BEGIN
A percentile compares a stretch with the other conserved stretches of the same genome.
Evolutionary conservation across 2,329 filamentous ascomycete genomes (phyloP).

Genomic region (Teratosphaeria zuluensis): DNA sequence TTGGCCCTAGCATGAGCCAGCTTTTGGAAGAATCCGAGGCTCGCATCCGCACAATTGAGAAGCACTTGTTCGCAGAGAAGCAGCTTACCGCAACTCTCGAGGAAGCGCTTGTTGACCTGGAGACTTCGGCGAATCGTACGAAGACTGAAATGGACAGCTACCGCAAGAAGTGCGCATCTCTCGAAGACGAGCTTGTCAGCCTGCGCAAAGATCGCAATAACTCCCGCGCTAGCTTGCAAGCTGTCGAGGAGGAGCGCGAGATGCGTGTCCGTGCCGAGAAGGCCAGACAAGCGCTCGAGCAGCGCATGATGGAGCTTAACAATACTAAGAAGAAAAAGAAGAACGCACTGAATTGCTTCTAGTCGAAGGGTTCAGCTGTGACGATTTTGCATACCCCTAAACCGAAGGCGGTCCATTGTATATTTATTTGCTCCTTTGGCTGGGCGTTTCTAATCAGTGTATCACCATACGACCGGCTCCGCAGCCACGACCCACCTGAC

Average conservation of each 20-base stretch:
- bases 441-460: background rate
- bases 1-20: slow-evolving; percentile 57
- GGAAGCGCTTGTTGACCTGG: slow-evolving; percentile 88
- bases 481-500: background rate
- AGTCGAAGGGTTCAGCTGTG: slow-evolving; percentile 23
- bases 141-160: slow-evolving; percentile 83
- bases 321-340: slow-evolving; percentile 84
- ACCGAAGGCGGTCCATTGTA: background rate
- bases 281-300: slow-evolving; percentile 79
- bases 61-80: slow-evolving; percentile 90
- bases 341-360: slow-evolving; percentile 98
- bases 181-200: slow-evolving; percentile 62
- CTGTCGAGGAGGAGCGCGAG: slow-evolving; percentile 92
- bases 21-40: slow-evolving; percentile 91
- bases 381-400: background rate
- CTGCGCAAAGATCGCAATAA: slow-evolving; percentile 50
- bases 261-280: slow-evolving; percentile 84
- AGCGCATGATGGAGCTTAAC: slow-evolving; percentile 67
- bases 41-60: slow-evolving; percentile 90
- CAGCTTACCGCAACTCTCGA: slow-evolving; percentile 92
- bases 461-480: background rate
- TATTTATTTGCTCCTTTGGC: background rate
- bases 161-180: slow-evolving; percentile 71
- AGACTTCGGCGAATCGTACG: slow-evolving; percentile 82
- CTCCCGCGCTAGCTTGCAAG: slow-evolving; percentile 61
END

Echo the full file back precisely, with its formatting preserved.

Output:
A percentile compares a stretch with the other conserved stretches of the same genome.
Evolutionary conservation across 2,329 filamentous ascomycete genomes (phyloP).

Genomic region (Teratosphaeria zuluensis): DNA sequence TTGGCCCTAGCATGAGCCAGCTTTTGGAAGAATCCGAGGCTCGCATCCGCACAATTGAGAAGCACTTGTTCGCAGAGAAGCAGCTTACCGCAACTCTCGAGGAAGCGCTTGTTGACCTGGAGACTTCGGCGAATCGTACGAAGACTGAAATGGACAGCTACCGCAAGAAGTGCGCATCTCTCGAAGACGAGCTTGTCAGCCTGCGCAAAGATCGCAATAACTCCCGCGCTAGCTTGCAAGCTGTCGAGGAGGAGCGCGAGATGCGTGTCCGTGCCGAGAAGGCCAGACAAGCGCTCGAGCAGCGCATGATGGAGCTTAACAATACTAAGAAGAAAAAGAAGAACGCACTGAATTGCTTCTAGTCGAAGGGTTCAGCTGTGACGATTTTGCATACCCCTAAACCGAAGGCGGTCCATTGTATATTTATTTGCTCCTTTGGCTGGGCGTTTCTAATCAGTGTATCACCATACGACCGGCTCCGCAGCCACGACCCACCTGAC

Average conservation of each 20-base stretch:
- bases 441-460: background rate
- bases 1-20: slow-evolving; percentile 57
- GGAAGCGCTTGTTGACCTGG: slow-evolving; percentile 88
- bases 481-500: background rate
- AGTCGAAGGGTTCAGCTGTG: slow-evolving; percentile 23
- bases 141-160: slow-evolving; percentile 83
- bases 321-340: slow-evolving; percentile 84
- ACCGAAGGCGGTCCATTGTA: background rate
- bases 281-300: slow-evolving; percentile 79
- bases 61-80: slow-evolving; percentile 90
- bases 341-360: slow-evolving; percentile 98
- bases 181-200: slow-evolving; percentile 62
- CTGTCGAGGAGGAGCGCGAG: slow-evolving; percentile 92
- bases 21-40: slow-evolving; percentile 91
- bases 381-400: background rate
- CTGCGCAAAGATCGCAATAA: slow-evolving; percentile 50
- bases 261-280: slow-evolving; percentile 84
- AGCGCATGATGGAGCTTAAC: slow-evolving; percentile 67
- bases 41-60: slow-evolving; percentile 90
- CAGCTTACCGCAACTCTCGA: slow-evolving; percentile 92
- bases 461-480: background rate
- TATTTATTTGCTCCTTTGGC: background rate
- bases 161-180: slow-evolving; percentile 71
- AGACTTCGGCGAATCGTACG: slow-evolving; percentile 82
- CTCCCGCGCTAGCTTGCAAG: slow-evolving; percentile 61